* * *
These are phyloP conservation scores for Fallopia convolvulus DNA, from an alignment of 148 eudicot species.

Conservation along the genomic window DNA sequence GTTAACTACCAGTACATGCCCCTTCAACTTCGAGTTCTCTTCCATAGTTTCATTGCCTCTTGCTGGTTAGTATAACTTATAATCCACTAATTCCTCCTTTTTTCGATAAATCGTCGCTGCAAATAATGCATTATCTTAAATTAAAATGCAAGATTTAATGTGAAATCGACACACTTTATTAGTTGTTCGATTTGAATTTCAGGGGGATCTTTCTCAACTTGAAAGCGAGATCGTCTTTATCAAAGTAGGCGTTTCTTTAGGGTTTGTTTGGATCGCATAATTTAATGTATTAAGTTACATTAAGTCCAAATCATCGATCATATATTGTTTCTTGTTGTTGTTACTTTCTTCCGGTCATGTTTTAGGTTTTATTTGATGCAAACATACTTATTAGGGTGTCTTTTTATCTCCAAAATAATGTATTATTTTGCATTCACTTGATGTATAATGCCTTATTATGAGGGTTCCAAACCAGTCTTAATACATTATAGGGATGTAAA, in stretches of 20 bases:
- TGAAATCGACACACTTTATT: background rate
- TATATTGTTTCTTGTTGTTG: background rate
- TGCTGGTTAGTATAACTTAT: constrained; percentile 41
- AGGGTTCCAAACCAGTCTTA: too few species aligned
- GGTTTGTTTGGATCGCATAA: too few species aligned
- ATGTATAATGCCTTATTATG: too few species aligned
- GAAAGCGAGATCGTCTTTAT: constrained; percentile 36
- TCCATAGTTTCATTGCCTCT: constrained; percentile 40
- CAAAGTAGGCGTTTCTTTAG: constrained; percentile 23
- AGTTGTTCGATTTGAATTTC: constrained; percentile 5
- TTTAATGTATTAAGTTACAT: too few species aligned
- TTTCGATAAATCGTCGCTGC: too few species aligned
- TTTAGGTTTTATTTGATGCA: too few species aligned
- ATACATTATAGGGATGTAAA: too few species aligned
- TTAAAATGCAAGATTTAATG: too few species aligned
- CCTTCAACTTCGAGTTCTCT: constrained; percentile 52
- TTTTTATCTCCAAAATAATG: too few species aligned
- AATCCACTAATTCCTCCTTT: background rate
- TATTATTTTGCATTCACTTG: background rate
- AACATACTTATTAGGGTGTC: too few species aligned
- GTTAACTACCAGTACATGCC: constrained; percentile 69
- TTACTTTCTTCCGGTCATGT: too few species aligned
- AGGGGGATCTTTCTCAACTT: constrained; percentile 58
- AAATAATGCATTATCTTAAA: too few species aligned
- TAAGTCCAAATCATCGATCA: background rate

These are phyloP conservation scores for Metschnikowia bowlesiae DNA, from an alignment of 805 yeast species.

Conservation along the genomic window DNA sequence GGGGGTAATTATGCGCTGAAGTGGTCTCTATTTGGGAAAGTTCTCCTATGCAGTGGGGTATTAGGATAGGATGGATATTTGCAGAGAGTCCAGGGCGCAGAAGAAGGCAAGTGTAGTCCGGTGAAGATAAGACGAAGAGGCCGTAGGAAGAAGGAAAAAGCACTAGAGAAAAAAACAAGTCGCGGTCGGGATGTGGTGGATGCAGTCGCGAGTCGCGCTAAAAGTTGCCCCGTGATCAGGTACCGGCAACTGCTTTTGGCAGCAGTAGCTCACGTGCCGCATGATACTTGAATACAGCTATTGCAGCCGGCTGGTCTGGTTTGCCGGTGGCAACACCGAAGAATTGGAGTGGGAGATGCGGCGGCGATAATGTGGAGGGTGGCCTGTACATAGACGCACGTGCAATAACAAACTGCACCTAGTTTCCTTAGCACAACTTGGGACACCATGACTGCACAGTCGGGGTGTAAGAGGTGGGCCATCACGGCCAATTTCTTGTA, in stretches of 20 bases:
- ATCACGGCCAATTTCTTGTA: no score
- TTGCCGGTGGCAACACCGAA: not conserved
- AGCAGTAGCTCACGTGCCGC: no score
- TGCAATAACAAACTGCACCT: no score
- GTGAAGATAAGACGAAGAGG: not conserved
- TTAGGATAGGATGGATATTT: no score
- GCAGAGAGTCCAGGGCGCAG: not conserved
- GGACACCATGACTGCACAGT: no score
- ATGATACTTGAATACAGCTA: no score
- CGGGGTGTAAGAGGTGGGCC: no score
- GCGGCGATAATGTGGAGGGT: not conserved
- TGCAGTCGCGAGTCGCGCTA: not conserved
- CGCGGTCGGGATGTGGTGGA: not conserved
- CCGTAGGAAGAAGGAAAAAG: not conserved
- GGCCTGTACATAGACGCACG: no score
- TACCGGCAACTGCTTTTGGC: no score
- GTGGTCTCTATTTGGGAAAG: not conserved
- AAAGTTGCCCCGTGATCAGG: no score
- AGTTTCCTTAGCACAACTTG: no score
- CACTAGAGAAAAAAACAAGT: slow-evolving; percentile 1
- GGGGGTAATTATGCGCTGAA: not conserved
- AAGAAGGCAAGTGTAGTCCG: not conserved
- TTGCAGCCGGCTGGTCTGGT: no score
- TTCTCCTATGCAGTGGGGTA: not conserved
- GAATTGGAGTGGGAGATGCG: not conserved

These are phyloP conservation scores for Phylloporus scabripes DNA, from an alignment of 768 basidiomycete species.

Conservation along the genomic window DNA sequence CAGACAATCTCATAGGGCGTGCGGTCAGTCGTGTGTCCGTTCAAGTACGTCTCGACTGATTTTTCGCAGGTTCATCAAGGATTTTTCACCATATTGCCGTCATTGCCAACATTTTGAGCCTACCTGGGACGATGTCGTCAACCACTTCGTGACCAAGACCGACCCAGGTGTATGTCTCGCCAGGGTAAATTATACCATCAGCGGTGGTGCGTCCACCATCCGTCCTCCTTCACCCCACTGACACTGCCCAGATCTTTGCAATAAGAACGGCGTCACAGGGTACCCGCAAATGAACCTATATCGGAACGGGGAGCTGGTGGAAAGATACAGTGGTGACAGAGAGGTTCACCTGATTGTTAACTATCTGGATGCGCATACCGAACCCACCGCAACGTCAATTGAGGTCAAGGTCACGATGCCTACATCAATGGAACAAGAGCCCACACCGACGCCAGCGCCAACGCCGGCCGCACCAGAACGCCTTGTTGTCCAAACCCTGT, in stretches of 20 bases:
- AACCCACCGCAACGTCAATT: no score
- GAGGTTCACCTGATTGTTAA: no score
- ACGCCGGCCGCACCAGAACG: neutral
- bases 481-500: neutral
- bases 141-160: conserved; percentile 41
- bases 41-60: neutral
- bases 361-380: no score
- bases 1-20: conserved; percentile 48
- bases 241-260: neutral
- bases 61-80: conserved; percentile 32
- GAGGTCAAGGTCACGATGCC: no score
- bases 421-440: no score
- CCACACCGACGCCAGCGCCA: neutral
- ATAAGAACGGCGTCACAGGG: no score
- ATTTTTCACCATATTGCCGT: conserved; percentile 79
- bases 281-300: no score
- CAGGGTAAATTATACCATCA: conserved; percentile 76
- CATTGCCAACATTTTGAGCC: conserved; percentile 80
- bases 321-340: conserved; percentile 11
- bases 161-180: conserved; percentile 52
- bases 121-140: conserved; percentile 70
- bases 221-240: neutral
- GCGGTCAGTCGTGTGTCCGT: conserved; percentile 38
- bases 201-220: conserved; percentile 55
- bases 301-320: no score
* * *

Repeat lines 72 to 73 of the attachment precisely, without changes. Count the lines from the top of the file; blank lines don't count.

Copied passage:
- bases 281-300: no score
- CAGGGTAAATTATACCATCA: conserved; percentile 76